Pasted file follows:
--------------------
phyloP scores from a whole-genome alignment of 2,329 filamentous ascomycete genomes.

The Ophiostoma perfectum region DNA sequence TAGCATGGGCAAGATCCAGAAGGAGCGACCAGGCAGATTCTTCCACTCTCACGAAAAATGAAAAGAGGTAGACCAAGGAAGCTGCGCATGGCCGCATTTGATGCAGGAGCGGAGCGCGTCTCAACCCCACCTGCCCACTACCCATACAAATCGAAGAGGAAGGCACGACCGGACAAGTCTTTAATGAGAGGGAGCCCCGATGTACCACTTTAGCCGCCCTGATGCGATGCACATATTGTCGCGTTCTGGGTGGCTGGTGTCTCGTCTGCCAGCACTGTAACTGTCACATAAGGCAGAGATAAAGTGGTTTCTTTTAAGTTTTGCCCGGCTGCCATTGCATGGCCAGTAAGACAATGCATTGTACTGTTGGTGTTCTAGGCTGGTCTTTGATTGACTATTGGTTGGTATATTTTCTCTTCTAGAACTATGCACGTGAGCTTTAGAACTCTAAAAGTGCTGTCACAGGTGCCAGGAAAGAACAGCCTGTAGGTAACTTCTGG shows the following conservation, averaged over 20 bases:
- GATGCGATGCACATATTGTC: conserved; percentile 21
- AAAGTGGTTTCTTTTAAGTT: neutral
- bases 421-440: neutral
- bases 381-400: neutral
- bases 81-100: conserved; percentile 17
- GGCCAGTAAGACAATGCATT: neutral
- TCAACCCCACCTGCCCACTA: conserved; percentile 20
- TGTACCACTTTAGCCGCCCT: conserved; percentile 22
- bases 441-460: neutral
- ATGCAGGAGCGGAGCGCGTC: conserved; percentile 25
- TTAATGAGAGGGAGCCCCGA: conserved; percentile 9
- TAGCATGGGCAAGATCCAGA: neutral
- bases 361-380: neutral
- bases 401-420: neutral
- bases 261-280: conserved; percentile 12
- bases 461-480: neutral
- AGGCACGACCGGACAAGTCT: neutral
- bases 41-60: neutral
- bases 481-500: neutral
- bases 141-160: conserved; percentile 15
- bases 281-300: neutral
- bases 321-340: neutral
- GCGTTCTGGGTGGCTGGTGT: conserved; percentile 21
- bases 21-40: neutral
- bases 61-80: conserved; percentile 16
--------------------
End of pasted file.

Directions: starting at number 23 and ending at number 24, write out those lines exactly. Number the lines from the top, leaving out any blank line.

- bases 281-300: neutral
- bases 321-340: neutral